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Posts tagged “Diet”

Supplements are big business these days and much more than the traditional multi vitamins and minerals. Just about every vitamin and mineral is available along with herbal extracts and proprietary formulas for every possible health concern. Here in the UK, it’s estimated that £1.3 billion will be spent on them this year – 2021 – with the market growing every year. 
 
However, from conversations with Clients, it’s clear there’s still a huge amount of confusion about them. It’s a subject we’ve touched on before but one well worth revisiting. 
 
The first question which comes up is obvious and guaranteed to polarise people into two opposing – and usually vociferous (!) – camps. 
In recent years the consumption of vegetable oils has increased dramatically while that of butter, lard and other animal products have shown a marked decline. As so often is the case, no single factor is responsible for this change, although the popularity of the Mediterranean Diet in the 1960’s and 1970’s probably helped kickstart this trend. 
 
The logic behind the diet was simple, trying to emulate the health benefits from the diet of those living in and around the Mediterranean. In other words, a wholefood and locally sourced diet centring around fresh produce. Fresh vegetables, salad, fruit, nuts, beans and grains with smaller amounts of protein, predominately fish, along with unsaturated fats, such as Olive Oil. And it’s these last two foods which are key to what we’re talking about today, as you’ll see in a moment. Fish and Olive Oil. Other meat and dairy products were only occasionally eaten. Oh, and don’t forget plenty of red wine (!). 
Traditionally, Osteoporosis was thought of as a “woman’s disease”, affecting ladies of a certain age (!), with little that could be done about it. Whether proactively or reactively. Not an encouraging picture and one which is now proving far from true on both counts. 
 
Sadly, Osteoporosis is now affecting many more people. Not only younger women, but children and men too. At the same time, research has found that it’s not simply a hormonal issue but, once again, lifestyle factors play a large part.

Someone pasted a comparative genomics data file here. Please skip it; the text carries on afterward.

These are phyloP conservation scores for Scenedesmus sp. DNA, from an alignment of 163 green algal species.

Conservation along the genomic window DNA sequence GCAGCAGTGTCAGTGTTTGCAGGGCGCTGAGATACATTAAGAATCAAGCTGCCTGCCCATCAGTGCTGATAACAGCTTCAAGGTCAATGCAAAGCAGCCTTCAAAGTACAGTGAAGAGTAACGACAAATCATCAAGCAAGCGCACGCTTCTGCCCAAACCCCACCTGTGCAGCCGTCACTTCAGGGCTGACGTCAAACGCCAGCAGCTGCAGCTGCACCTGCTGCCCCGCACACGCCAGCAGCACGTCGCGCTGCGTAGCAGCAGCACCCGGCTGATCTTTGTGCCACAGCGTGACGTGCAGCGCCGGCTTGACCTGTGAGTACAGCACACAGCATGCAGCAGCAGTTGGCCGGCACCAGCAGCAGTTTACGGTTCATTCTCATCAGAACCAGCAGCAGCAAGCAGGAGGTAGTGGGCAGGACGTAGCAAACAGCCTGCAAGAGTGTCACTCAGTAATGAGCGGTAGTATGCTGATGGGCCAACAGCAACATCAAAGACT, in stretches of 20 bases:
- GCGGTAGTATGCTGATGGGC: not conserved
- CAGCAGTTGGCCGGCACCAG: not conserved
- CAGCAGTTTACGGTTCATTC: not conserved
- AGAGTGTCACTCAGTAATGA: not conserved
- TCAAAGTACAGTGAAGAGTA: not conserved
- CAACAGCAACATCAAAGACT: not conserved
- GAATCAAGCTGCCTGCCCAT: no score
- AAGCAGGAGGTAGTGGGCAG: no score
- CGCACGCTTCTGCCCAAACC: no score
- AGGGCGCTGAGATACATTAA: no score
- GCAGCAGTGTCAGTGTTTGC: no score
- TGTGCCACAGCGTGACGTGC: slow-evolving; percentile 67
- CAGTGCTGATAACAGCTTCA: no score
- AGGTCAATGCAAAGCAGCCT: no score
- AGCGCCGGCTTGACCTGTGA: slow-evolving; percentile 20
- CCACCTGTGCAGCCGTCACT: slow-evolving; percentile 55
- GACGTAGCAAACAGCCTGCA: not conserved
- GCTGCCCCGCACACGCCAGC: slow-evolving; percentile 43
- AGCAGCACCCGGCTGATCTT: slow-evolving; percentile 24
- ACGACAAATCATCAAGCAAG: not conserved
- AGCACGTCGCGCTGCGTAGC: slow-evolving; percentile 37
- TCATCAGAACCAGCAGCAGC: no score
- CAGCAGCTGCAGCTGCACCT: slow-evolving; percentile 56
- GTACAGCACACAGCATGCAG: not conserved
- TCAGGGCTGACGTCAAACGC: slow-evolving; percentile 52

Having had similar conversations with a number of Clients recently – which is always a gentle hint that it’ll make a good topic for a blog post (!) – it seemed like a good time to share our rather different perspective on illness. One most people have never considered. And that is the amount of energy it takes to be ill. 
 
Confused? Then read on, it’ll all make sense in a minute. Yes, it will! 
 
If you’ve been unlucky enough to have Flu – or something similar (!) – the one thing you’re likely to remember above all others, was how exhausted you felt. As one Client so eloquently put it, if someone had offered him a £50 note to get out of bed and go downstairs, he wouldn’t have been able to do it. 
 
Why is that? 
There are some things which never seem to change. The schools go back and, right on cue, Summer finally arrives. Or, at least, an Indian Summer. Which, after the very traditional English Summer we’ve “enjoyed” this year, seems even more poignant than usual. Then, quick on their heels, come a spate of calls and emails from Clients looking ahead to the colder months of the year. 
 
Each year, our advice is basically the same. To focus on the small things you do every day; the majority of which, dare we say, are down to good old fashioned common sense. These help support both your long term health AND that over the coming Winter. Then, having got the basics right, add any necessary top ups. Supplements, tinctures and the like.